Whales lost their teeth before evolving hair-like baleen in their mouths

phys.org | 11/29/2018 | Staff
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Rivaling the evolution of feathers in dinosaurs, one of the most extraordinary transformations in the history of life was the evolution of baleen—rows of flexible hair-like plates that blue whales, humpbacks and other marine mammals use to filter relatively tiny prey from gulps of ocean water. The unusual structure enables the world's largest creatures to consume several tons of food each day, without ever chewing or biting. Now, Smithsonian scientists have discovered an important intermediary link in the evolution of this innovative feeding strategy: an ancient whale that had neither teeth nor baleen.

In the Nov. 29 issue of the journal Current Biology, scientists at the Smithsonian's National Museum of Natural History and colleagues describe for the first time Maiabalaena nesbittae, a whale that lived about 33 million years ago. Using new methods to analyze long-ago discovered fossils housed in the Smithsonian's national collection, the team, which includes scientists at George Mason University, Texas A&M University and the Burke Museum of Natural History and Culture in Seattle, have determined that this toothless, 15-foot whale likely had no baleen, showing a surprising intermediary step between the baleen whales that live today and their toothed ancestors.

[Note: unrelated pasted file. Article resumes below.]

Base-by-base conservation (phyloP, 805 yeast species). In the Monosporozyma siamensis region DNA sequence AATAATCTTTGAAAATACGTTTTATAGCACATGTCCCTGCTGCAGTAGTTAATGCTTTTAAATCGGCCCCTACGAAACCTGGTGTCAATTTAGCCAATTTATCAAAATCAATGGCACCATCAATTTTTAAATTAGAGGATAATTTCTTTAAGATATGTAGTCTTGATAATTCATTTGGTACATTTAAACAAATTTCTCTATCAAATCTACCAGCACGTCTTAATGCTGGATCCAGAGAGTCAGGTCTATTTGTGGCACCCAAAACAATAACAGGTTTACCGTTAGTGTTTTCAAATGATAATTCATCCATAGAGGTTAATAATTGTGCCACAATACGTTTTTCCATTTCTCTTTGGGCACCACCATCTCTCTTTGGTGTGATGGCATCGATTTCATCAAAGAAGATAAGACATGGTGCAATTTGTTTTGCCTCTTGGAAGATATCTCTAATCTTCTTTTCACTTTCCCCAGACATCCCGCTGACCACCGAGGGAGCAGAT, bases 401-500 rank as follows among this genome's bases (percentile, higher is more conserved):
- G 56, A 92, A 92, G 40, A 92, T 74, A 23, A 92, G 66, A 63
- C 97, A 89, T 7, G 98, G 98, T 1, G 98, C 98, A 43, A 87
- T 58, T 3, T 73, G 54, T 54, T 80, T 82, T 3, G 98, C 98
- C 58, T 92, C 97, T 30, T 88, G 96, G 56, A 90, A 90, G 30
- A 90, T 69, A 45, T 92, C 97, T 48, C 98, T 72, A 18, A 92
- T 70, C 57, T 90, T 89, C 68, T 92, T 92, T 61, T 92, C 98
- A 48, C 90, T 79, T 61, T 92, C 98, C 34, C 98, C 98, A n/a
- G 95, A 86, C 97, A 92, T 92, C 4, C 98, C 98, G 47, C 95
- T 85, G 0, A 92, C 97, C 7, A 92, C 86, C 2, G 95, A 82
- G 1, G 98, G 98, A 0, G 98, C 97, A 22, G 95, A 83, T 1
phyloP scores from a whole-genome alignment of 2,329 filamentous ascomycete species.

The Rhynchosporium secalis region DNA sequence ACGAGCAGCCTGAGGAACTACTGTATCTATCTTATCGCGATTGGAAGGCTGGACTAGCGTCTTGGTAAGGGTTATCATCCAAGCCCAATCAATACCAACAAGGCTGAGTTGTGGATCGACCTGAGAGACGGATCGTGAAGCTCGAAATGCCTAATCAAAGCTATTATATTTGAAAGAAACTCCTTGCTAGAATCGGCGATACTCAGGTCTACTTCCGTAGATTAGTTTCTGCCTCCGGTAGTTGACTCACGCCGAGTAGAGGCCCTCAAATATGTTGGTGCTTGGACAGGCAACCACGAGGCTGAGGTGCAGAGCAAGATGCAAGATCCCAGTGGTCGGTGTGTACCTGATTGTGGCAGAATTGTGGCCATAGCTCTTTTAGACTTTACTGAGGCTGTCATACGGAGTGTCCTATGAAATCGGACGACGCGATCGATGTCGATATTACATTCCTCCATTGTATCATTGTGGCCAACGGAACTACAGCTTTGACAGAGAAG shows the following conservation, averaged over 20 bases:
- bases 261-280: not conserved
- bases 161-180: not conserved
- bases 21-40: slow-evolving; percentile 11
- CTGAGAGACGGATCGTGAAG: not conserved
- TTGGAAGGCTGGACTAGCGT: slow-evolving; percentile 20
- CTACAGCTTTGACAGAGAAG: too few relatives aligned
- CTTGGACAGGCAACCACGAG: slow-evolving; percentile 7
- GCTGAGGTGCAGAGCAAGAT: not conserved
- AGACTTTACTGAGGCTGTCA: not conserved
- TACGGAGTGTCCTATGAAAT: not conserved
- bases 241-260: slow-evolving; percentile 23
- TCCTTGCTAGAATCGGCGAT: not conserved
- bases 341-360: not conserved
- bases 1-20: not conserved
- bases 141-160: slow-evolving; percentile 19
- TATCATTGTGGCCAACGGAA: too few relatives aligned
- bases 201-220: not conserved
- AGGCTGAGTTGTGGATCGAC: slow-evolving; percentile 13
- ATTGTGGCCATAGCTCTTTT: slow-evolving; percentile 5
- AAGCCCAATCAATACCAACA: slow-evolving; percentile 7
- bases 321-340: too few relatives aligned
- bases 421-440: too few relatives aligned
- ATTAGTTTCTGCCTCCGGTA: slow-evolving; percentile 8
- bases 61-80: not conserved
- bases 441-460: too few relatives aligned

Evolution - Stages - Whales - Land - National

"When we talk about whale evolution, textbooks tend to focus on the early stages, when whales went from land to sea," said National Museum of Natural History's curator of marine mammals. "Maiabalaena shows that the second phase of whale evolution is just as important for evolution over big scales. For the first time, we can now pin down the origin of filter-feeding, which is one of the major innovations in whale history."

When whales first evolved, they used teeth to chew their food, just like their land-dwelling ancestors. As time went on, many descendants of these early whales continued to chew their food, inheriting this trait from their predecessors....
(Excerpt) Read more at: phys.org
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